HAVANA (Reuters) - American producers sold $437.5 million in food to Cuba in 2007, a new peak in value despite Cuban complaints that the Bush administration is hindering trade.
The main items were corn, chicken, wheat, soybean products and rice, according to the New York-based U.S.-Cuba Trade and Economic Council, which monitors trade with Cuba.
Sales of agricultural products to Cuba, allowed under an exception to the U.S. embargo placed on Fidel Castro’s leftist government back in 1962, had fallen to $340.4 million in 2006 in a two-year decline.
Cuba’s food import agency Alimport blamed restrictions introduced by the Bush administration, such as demanding Cuban payment prior to shipment, for causing U.S. sales to fall from a 2004 peak.
Alimport president Pedro Alvarez said the increased value of Cuban purchases last year reflect higher world food prices, not greater volume, and said trade with United States is flat.
Still, the fact is that the United States has remained Cuba’s main supplier of food and farm products, with sales totaling $1.99 billion since they began in 2001.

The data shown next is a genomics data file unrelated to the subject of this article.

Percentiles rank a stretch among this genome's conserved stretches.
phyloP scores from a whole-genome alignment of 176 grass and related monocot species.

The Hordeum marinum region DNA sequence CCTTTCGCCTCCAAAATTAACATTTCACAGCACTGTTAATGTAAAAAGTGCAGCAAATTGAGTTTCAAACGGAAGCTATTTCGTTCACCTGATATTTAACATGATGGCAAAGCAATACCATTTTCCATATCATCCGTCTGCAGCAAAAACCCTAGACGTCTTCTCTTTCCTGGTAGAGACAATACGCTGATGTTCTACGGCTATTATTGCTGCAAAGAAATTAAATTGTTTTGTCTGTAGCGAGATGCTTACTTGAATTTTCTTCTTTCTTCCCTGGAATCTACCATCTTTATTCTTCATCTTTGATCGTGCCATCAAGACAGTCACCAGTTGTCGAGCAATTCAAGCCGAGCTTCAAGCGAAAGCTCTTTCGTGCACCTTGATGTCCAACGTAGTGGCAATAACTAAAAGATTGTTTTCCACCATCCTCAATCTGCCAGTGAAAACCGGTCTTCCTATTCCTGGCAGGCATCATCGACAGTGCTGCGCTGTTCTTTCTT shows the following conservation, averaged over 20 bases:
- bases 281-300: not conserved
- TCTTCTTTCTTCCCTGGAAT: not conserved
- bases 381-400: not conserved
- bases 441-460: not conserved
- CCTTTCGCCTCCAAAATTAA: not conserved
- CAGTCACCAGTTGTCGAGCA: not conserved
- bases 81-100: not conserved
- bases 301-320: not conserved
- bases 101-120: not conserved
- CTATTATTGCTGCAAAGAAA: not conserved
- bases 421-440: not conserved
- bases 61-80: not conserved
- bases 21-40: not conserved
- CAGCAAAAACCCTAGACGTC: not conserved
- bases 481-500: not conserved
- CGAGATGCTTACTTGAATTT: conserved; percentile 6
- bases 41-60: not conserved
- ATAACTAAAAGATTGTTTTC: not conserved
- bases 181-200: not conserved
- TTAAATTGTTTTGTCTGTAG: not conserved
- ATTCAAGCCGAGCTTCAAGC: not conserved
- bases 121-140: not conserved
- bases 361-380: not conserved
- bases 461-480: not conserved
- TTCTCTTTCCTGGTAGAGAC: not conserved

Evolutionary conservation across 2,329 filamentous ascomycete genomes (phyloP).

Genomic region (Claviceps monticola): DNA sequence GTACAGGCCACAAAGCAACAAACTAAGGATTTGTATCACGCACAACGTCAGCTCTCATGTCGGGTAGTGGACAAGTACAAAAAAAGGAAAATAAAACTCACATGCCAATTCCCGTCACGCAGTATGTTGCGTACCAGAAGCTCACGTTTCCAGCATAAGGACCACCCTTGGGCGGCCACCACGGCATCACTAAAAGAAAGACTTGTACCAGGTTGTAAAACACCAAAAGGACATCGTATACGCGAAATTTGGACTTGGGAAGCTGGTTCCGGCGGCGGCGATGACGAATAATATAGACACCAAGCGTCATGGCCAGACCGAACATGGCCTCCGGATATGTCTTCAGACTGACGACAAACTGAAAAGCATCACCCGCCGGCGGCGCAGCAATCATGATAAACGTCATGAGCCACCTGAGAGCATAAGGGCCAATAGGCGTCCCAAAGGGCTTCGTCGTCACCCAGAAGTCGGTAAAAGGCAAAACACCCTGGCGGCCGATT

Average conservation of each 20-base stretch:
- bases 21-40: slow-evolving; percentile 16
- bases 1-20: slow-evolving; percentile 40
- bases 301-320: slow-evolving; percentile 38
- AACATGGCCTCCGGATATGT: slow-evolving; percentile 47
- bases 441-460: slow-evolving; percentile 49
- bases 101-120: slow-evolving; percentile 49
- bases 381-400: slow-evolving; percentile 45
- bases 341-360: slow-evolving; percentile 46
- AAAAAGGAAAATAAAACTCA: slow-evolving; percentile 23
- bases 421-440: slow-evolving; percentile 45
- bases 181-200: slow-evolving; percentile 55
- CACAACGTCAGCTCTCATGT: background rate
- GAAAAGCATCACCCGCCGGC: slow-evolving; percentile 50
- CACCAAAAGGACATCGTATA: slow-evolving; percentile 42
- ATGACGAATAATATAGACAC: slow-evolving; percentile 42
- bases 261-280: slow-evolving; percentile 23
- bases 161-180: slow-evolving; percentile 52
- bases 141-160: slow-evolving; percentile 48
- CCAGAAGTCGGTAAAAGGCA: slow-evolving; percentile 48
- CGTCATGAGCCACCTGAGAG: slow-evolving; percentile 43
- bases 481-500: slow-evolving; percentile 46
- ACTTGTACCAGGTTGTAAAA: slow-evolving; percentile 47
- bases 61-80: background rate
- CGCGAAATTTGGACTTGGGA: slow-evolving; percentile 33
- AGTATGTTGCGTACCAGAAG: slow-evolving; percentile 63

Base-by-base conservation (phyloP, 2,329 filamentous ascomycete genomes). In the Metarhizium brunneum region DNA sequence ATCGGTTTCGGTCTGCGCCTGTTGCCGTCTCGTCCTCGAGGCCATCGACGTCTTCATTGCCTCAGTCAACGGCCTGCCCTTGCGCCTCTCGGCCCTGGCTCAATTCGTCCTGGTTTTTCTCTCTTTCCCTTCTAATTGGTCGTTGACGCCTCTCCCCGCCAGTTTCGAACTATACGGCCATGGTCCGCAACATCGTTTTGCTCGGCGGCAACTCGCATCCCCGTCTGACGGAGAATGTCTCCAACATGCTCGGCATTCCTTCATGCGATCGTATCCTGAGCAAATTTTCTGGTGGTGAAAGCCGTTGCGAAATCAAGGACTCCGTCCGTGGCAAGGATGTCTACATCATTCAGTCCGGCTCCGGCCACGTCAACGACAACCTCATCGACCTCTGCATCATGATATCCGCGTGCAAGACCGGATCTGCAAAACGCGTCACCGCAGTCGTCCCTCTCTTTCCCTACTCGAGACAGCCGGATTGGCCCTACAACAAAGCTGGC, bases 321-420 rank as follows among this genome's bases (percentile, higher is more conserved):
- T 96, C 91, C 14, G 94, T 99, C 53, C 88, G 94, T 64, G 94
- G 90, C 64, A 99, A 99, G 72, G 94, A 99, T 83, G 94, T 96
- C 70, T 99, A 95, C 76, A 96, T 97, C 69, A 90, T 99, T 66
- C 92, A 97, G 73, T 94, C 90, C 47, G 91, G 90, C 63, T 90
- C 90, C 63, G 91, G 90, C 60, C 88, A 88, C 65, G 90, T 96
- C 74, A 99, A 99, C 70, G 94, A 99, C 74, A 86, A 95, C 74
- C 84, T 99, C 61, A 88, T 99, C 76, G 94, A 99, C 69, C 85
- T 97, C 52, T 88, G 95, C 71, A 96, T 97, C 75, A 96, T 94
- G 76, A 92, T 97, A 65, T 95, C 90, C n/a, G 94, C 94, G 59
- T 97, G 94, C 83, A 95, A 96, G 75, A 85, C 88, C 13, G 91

Adding freight, insurance and financial costs, Cuba spent more than $600 million last year buying food from the United States to feed its people, mainly bulk grains to be distributed at highly subsidized prices on a monthly ration card.
The purchases of agricultural products include lumber and newsprint used to publish Cuba’s newspapers, even the ruling Communist Party daily Granma, which is printed on paper imported from Canada or its arch-enemy, the United States.
Even with the increased commodity prices in 2007, there remained an overall increase in the quantity of U.S. products sold to Cuba, according to John Kavulich, senior policy adviser of the U.S.-Cuba Trade and Economic Council.
But he said Cuba was buying a reduced variety of products.
“This is, in part, due to the Cuban government recognizing that there exists little value in attempting to link expanding purchases with a reasonable likelihood of changes in United States law or regulations that might improve the commercial landscape between the United States and Cuba,” he said.
He said the trade figures showed that changes to the payment process has not meaningfully hindered sales to Cuba, as claimed by organizations and companies in both countries.
“The reality has rendered empty their protests,” he said.
Reporting by Anthony Boadle; Editing by Eric Walsh